Vision 4 Goal

Neighborhoods

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Since 2015, the City has supported the resiliency and preparedness planning of community and faith-based organizations and small businesses across the five boroughs. These community anchors make up a social infrastructure that helps New Yorkers to prepare for and recover from extreme weather events. In 2017, the City focused on understanding volunteer and civic engagement trends in NYC, addressing risks from heat waves and rising temperatures, and providing small businesses with trainings, technical assessments, and preparedness grants to enhance their resiliency.

 

IndicatorIncrease the capacity of accessible emergency shelters to 120,000Increase the rate of volunteerism among New Yorkers to 25 percent by 2020
Latest Data38,000
(2018)
Data Not Available
Previous Data10,000
(2017)
17.4%
(2015)

Launched Cool Neighborhoods NYC—a $106 million initiative to keep New Yorkers safe during extreme heat

 

Every year, summer heat causes heat illness and heat stroke for thousands of New Yorkers—conditions which disproportionately impact older adults and at-risk populations and claim more lives than any other extreme weather event. In response, the City launched Cool Neighborhoods NYC in June 2017 to help keep New Yorkers safe during extreme heat and to protect communities from rising temperatures due to climate change. The program builds on existing efforts like NYC CoolRoofs, adds new initiatives like Be a Buddy NYC and training for home health aides, and focuses on the neighborhoods and populations most impacted by summer heat.


Conducted study to better understand and support neighborhood volunteering

 

Volunteer activity and civic engagement are critical to helping New York City neighborhoods thrive. Volunteers gain skills and confidence through service, meet others who care about causes central to their neighborhood lives, and join networks identifying with a community or a cause. However, our city has consistently shown lower rates of volunteerism than other parts of the country when measured by the U.S. Census Bureau’s Current Population Survey—Volunteer Use Supplement.

To better understand the characteristics, strengths, and limits of New Yorkers’ volunteer activity, NYC Service and the Mayor’s Community Affairs and Public Engagement Units launched the NYCivic Engagement study in 2017. After conducting focus groups and a door-to-door survey in Western Queens, researchers found a volunteer rate of 48 percent in those communities—more than triple the reported rate from the U.S. Census (17 percent). The researchers also found that:

  • Respondents were engaged primarily in neighborhood volunteering through houses of worship, their children’s schools, or local organizations that focus on community-specific issues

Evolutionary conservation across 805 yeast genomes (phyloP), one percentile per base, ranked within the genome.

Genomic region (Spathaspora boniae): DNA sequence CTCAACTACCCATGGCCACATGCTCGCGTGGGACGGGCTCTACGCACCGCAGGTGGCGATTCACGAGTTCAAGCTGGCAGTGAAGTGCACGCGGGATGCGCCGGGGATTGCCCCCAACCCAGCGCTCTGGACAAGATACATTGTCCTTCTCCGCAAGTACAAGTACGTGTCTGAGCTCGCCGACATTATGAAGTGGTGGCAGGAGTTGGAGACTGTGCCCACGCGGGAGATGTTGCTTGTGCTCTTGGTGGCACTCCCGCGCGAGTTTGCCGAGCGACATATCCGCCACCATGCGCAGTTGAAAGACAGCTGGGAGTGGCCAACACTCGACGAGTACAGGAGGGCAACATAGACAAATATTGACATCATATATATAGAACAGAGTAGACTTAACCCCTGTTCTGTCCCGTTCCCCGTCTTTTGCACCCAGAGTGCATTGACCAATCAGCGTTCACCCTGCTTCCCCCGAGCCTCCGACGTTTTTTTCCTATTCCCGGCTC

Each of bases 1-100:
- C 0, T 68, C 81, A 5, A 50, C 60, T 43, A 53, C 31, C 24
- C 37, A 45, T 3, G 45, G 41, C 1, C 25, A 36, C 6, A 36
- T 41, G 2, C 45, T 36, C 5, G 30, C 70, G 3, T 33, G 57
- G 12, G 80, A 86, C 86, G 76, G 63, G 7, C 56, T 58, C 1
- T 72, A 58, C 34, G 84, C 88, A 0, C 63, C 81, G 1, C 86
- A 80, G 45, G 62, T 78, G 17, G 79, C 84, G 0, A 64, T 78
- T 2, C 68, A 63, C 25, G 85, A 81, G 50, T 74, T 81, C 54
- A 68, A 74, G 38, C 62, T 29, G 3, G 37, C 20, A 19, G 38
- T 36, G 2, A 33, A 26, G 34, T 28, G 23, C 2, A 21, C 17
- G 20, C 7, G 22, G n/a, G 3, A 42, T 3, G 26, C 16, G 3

• Volunteering for religious organizations is the dominant way residents participate in civic life, and is especially significant for Black and Hispanic residents
  • High rates of volunteerism were consistent for New Yorkers across nativity status, income, and educational attainment

Based on these findings, NYC Service is testing new neighborhood-focused plans in five communities, aiming to build local capacity to recruit and manage volunteers and increase the visibility of volunteer opportunities for residents. Pilots will launch in Melrose, Bronx; Bushwick, Brooklyn; Harlem, Manhattan; Jackson Heights/Sunnyside/Woodside, Queens; and Port Richmond, Staten Island. Pilot results will inform potential expansion to other New York City neighborhoods. Learn more at nycservice.org/priorities.


Investing over $37 million to strengthen the resiliency of small businesses

 

NYC Economic Development Corporation’s $30 million RISE: NYC program is assisting hundreds of small businesses to mitigate the impacts of climate change with innovative telecom, energy, and building systems technologies. In 2017, the City completed the program’s first installation of resiliency technology at Hurricane Sandy-impacted small businesses on the Rockaway Peninsula in Queens, paving the way for future investments, including clean on-site energy production and storage systems that reduce demand on the grid and provide back-up power during outages. To learn more, visit: www.nycedc.com/program/rise-nyc.

Through the Business Preparedness and Resiliency Program, the Department of Small Business Services has provided risk assessments and grants to more than 160 local businesses spanning the retail, healthcare, and manufacturing sectors to better prepare their staff and operations for emergencies, and to protect their assets and investments. BusinessPREP will ultimately serve 520 Sandy-impacted businesses.

The two programs are serving small businesses in high flood-risk neighborhoods that provide local residents with vital goods, services, and employment opportunities. To learn more, visit: www.nyc.gov/businessprep.